by Jeffrey Essmann
Despite the manna and the quail and all that they entailed of God and miracle to meet the Hebrews’ churlier demands; despite a general attitude of post-Egyptian gratitude, there must have been some mornings when, emerging from one’s tent. the desert evening spent, it looked like just another day of sand. So I in these my desert days, as bountifully grazed by God and miracle as those who once adored the golden calf, sometimes just lack the aptitude to quite embrace beatitude, and have those mornings dull of soul when squinting as I might, I lack all inner light and can’t make out the manna for the chaff.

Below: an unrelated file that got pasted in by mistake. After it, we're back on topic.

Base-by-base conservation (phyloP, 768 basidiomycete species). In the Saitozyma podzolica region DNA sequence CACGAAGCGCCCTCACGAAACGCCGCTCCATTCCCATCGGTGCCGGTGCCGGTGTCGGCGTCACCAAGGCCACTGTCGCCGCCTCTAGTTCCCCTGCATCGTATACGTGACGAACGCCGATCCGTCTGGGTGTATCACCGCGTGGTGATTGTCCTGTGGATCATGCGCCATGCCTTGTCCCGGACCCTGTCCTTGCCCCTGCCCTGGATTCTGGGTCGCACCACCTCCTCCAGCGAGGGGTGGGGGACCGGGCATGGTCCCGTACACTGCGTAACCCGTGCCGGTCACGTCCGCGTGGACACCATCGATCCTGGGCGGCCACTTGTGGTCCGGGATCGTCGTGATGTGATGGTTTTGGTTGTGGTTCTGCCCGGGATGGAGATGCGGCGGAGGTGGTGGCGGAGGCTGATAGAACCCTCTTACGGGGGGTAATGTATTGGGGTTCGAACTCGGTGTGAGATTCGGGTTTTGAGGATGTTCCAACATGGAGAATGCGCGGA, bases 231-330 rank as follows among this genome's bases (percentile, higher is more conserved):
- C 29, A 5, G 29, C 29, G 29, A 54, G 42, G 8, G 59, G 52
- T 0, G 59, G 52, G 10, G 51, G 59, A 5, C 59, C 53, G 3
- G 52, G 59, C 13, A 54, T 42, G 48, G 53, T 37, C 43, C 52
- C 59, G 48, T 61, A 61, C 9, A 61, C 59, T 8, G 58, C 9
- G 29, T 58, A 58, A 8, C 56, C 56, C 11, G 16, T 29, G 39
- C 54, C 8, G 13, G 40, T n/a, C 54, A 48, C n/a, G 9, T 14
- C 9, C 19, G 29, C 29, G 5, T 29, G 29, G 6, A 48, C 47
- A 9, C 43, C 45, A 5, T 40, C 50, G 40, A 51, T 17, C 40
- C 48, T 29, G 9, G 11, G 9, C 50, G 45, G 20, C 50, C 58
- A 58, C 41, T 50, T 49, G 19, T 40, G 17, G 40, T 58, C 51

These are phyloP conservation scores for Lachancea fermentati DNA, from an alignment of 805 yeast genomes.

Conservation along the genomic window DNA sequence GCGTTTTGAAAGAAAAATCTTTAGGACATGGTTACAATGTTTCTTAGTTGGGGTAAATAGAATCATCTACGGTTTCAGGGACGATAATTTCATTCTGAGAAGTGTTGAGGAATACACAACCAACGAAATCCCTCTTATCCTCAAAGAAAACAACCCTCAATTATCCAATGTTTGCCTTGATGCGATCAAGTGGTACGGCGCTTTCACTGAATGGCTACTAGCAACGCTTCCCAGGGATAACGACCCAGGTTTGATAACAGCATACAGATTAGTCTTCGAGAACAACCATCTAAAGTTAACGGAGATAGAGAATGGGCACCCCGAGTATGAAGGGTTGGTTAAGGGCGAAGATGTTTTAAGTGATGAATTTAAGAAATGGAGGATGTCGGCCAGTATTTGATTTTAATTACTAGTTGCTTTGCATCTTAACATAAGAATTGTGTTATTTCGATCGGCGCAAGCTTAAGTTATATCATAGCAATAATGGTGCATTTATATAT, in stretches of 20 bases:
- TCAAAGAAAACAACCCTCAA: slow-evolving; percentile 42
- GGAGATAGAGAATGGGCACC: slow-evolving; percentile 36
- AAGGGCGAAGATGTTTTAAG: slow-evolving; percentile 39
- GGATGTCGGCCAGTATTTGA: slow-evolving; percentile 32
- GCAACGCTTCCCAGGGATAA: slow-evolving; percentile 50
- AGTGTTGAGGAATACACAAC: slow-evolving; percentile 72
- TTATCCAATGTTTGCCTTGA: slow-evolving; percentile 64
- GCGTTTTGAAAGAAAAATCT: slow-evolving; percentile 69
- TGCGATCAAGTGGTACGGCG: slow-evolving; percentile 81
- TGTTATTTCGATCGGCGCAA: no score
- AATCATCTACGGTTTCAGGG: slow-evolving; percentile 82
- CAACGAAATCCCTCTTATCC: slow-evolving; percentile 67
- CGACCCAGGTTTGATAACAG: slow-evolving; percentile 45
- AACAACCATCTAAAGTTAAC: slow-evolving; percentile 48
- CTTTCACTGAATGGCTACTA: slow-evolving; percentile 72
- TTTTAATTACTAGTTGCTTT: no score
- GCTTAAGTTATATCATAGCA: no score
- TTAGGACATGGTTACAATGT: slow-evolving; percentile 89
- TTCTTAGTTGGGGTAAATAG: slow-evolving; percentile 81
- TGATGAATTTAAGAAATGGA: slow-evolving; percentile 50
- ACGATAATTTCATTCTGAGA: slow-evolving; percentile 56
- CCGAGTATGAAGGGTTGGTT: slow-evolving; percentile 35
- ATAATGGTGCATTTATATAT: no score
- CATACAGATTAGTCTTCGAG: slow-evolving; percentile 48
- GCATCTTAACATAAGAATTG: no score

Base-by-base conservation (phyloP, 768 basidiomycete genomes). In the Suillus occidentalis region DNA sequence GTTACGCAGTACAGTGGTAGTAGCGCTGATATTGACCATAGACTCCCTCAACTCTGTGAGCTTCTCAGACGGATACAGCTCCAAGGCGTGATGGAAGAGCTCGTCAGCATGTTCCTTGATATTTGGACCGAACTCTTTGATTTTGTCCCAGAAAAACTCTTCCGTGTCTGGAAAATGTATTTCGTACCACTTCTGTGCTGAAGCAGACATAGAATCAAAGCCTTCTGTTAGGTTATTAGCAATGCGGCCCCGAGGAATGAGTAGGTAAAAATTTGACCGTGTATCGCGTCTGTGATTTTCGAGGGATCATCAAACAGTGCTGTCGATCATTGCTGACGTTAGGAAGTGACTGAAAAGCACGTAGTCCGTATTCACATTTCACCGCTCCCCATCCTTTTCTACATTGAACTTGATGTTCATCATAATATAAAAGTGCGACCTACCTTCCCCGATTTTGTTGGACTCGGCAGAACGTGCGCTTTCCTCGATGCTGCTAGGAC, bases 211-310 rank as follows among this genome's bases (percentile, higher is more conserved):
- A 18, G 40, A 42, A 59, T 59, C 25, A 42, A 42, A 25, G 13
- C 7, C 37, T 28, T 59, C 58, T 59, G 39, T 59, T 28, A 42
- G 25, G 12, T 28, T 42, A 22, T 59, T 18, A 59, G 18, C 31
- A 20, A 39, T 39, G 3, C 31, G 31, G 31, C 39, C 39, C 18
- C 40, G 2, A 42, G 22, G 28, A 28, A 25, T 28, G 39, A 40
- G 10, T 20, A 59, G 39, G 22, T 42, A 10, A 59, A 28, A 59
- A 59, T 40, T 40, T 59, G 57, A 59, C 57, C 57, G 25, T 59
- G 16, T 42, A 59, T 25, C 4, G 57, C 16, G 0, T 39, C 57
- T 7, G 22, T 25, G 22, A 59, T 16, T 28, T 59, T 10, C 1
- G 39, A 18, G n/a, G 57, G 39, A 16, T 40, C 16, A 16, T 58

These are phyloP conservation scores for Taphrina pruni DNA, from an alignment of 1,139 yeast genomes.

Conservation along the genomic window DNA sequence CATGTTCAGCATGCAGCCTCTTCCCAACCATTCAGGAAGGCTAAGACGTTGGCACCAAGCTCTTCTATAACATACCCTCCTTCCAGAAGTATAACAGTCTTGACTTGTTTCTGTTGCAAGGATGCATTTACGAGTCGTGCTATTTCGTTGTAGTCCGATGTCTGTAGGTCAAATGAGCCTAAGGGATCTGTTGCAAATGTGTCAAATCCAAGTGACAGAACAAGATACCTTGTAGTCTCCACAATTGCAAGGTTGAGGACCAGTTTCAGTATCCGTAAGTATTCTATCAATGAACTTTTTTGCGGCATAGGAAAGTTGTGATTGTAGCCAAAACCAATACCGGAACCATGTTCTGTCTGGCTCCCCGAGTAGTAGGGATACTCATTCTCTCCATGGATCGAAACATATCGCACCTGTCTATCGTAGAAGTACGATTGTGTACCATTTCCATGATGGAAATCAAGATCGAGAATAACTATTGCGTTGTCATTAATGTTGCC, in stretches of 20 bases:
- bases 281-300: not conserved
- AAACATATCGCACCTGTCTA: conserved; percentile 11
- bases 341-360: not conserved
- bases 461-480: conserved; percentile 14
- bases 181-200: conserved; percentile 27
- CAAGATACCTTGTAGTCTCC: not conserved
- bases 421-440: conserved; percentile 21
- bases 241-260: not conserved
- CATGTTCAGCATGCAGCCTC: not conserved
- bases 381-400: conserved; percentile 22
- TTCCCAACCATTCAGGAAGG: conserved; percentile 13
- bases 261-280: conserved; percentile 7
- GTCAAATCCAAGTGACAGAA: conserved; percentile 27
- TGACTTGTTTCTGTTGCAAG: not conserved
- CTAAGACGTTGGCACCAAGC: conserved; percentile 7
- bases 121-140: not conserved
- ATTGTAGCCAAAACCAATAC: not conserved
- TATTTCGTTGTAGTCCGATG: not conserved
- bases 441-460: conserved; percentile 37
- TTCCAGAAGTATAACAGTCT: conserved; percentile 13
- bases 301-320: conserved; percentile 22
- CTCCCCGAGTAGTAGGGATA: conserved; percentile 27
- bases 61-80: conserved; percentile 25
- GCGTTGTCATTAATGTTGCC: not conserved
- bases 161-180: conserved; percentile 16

Jeffrey Essmann is an essayist and poet living in New York. His poetry has appeared in numerous magazines and literary journals, among them America Magazine, Dappled Things, the St. Austin Review, U.S. Catholic, Grand Little Things and various venues of the Benedictine monastery with which he is an oblate. He is editor of the Catholic Poetry Room page on the Integrated Catholic Life website.